The Wedding Officiant is not going to stop the ceremony because someone is talking or making noise. You are an adult, and you should know that it is rude to do this to the bride and groom. You know exactly what everyone in the room is thinking, just like if you were in a movie theater.

6.       Photography: Depending on the event, there may or may not be personal photos allowed. This means camera phones as well. Some find this absolutely ridiculous, but you have to understand the business.

If the bride and groom have hired their own photographer, chances are they spent $1000 or more on the photos and prints. So, if you are trying to take a photo while the Professional Photographer is trying to, then your flash will affect the quality of the image. The Photographer has the camera set just perfect for the lighting and area where the ceremony is taking place. A flash is simply adding additional light which bounces off the walls and stationary objects to make their photos overexposed and washed out.

Some places will allow the talking of your own photos. Normally they will ask that you refrain from using your flash to avoid an obstruction towards the Photographer. I would recommend that you alternate turns, waiting for the photographer to take his photo before taking yours. Also, just because you are allowed to take pictures, you should still abide by the rules of keep seated and keeping the camera function silent. You can find that function in your camera settings. Normally it will be listed as the “Shutter Sound”.

If you are attending a wedding in Las Vegas, you should ask a few days before the wedding about their policies on personal photography. I can tell you now, 99% of the Chapels in Las Vegas DO NOT allow personal photography. This is mainly because the photographers are not employees of the chapel. They are an independent contracting company which the chapels are contracted with to allow the taking and selling photos in their establishment. This means that the bride and groom had to sign a contract with all of the chapel policies, including a “No Photography” policy.

If any of the guests take any photos anywhere on their property (inside or out), then the BRIDE AND GROOM will normally be charged a fee on the card they have on file. I have seen this fee go as high as a few hundred dollars, but it normally is never less than $100. As a courtesy, the chapel will tell you once or twice if they see the cameras, but if it continues, they will charge away. It is not a good to find out that they have been charged because their guests cannot follow the rules.

On top of being charged a fee for breaking the contract, the wedding can be canceled and you would not be able to receive a refund since that too is in their contract. Since all the ministers are independent contractors too, we are instructed by the chapel that if anyone does take a photo, then we have to stop the ceremony and wait until the cameras are put away. I really don’t like doing that, but I also don’t want to lose your spot at that chapel.

7.       Dress For The Occasion: This is pretty easy. You are going to a wedding. Just dress up. I see so many times where the family of one side is dressed up and then family from the other side come in with jeans and a t-shirt. “Awkward!” You don’t have to go out of your way to look decent for the wedding. A button up shirt and dress pants will be fine. No prints, just solid colors. Tie optional.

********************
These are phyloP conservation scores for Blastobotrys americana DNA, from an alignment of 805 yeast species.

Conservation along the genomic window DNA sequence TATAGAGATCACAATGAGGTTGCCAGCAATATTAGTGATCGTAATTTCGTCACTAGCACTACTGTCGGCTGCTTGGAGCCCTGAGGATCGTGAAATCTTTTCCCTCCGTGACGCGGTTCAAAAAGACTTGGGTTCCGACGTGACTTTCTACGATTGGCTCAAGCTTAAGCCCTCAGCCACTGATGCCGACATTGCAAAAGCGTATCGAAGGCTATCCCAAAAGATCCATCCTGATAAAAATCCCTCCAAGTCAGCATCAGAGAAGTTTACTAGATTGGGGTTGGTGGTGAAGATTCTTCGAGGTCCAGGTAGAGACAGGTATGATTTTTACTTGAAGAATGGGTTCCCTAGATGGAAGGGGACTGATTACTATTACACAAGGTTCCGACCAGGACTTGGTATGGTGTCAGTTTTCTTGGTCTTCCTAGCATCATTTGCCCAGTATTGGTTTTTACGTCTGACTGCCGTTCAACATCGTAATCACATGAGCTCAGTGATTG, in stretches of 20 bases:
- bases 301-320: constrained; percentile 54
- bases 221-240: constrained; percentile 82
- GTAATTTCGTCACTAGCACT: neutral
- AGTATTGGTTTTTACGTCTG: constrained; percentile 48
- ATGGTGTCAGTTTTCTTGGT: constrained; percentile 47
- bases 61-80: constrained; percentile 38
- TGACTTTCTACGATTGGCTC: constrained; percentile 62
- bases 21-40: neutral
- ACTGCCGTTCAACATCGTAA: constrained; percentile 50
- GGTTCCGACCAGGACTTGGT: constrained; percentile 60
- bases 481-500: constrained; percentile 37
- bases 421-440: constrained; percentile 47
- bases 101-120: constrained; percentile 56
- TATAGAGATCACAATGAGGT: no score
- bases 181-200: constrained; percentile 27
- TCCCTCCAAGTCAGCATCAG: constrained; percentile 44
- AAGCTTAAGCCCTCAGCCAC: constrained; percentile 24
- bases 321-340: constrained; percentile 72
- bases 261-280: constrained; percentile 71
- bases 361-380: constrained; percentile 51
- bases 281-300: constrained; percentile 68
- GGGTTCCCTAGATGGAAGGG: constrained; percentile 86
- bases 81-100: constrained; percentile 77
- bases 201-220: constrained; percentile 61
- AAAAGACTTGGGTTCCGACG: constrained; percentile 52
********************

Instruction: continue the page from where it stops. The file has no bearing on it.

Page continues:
The bride and groom, in my opinion, should always dress up. My ceremony is very romantic and I put a lot of emotion and compassion into it. When people come not dressed, it is kind of an insult to me. Not to mention, to others it looks like they really don’t care and aren’t taking this seriously.

Since you are dressing the part, I may as well mention to smell the part too. Please make sure you take extra measures to make sure you have proper hygiene. This includes showering and brushing your teeth. I meet many people throughout the day, and occasionally I am appalled of smells that drift my way. Even from drinking alcohol the night before will make you very “ripe” the next day. You may not be able to smell it, but it will seep through your pores and be very overpowering. Don’t be ashamed to smell pretty.

8.       No Food Or Drinks: You can probably imagine why. In my case, there are weddings one after the other. If someone from a wedding brings in and food or drinks and it spills, there isn’t enough time to get it cleaned up. We certainly will not be able to remove a stain the same day either.

You may be able to bring in a water bottle with a lid. This way it cannot spill and in it happens to spill a little, it can easily be wiped without leaving a stain. Alcohol will not be permitted inside the place of service.

One other item is gum. For adults it is fine, but please do not give it to children. The gum will always end up on the seats and in the carpet and floors. That is something that is really difficult to attend to when you are being rushed to get the next wedding in and situated. Instead of gum, bring some mints.

9.       Be Happy: Come into the establishment where the wedding is taking place with a positive attitude. If you come in thinking you are not going to have a good time, chances are you are not going to have a good time. Be kind to everyone, as well as the staff, and you will have a wonderful time and remember this moment for the rest of your life.

 I get so many people (mainly the Maid of Honor) who think they have to be controlling in order for everything to go as planned. They start bossing the chapel workers around and think they have to find something wrong. First, if you come in looking for something wrong, then you are really going to end up making the bride regret ever making you her Maid of Honor. The Officiant and staff do not want to deal with anyone other than the bride and groom. As a maid of honor, you should set the tone among the women in the bridal party, not the staff. Trust me, they already know what they are doing and have done it several times before. Stay cool and never out shine the bride.

10.   Respect The D├ęcor: There was a lot of time and money spent on decorating for someone’s wedding. In a Las Vegas Wedding Chapel, there is the daily maintenance of having to fix, alter, or replace something that one of the guests broke during a ceremony. These items are not toys folks. Please do not try to pick any items up or remove them. They were added on by the bride and groom, and I am sure they wouldn’t want you breaking what they had to pay for.

Also, please, once you see the aisle runner down the aisle, do not walk on it whatsoever. Once it is laid out, you can tear it or snag it and make it wrinkle and move. If it does tear or move, you put the wedding party and the bride at risk for tripping over it and falling upon entering. Rule of thumb is, once you see the aisle runner rolled out, the candles are lit, and rose pedals are down, then the ceremony is about to start and no one should be out of their seats from that moment.

Remember, this is the bride's day. It is your job is to assist the bride by following any rules given as to help her day be as carefree and special as possible. One day it will be you at the altar hoping your guests know the Wedding Etiquette.